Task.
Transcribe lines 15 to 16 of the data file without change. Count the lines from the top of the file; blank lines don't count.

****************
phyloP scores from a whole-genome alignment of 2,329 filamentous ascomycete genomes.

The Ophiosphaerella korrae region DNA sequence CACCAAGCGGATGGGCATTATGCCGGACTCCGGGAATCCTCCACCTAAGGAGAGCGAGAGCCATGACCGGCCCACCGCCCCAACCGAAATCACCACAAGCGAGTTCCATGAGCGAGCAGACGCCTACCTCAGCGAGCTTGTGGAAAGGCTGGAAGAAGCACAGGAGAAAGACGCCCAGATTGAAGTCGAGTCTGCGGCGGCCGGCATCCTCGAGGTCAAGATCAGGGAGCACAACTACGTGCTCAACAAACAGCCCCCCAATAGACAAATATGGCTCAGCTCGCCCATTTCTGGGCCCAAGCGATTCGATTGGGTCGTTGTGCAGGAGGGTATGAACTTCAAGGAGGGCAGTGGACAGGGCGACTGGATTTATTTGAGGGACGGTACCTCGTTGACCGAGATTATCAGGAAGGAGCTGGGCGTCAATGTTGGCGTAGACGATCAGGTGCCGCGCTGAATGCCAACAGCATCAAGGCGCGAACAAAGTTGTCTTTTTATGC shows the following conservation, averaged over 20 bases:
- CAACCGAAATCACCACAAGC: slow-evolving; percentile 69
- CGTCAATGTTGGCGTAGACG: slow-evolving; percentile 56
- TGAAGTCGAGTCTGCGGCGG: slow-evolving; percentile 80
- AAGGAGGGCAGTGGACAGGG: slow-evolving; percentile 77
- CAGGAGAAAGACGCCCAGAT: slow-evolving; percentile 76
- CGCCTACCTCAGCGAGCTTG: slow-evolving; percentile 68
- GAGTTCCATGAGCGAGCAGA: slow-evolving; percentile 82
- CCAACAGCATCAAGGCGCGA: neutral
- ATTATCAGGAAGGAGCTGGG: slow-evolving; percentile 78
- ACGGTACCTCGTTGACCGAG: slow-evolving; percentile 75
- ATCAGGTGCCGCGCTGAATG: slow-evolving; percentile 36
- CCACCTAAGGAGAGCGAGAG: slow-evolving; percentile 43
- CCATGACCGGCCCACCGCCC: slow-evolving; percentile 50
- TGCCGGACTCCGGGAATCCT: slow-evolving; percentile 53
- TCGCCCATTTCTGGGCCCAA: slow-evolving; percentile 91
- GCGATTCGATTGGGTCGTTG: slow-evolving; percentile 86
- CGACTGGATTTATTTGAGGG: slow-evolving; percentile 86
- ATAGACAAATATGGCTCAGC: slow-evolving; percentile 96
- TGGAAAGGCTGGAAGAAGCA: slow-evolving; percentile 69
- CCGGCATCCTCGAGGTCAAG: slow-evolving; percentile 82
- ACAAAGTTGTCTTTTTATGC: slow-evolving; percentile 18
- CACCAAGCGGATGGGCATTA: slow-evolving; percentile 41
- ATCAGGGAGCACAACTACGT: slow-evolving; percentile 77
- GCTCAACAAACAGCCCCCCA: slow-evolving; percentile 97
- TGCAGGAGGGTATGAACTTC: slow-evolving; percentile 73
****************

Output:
- CCATGACCGGCCCACCGCCC: slow-evolving; percentile 50
- TGCCGGACTCCGGGAATCCT: slow-evolving; percentile 53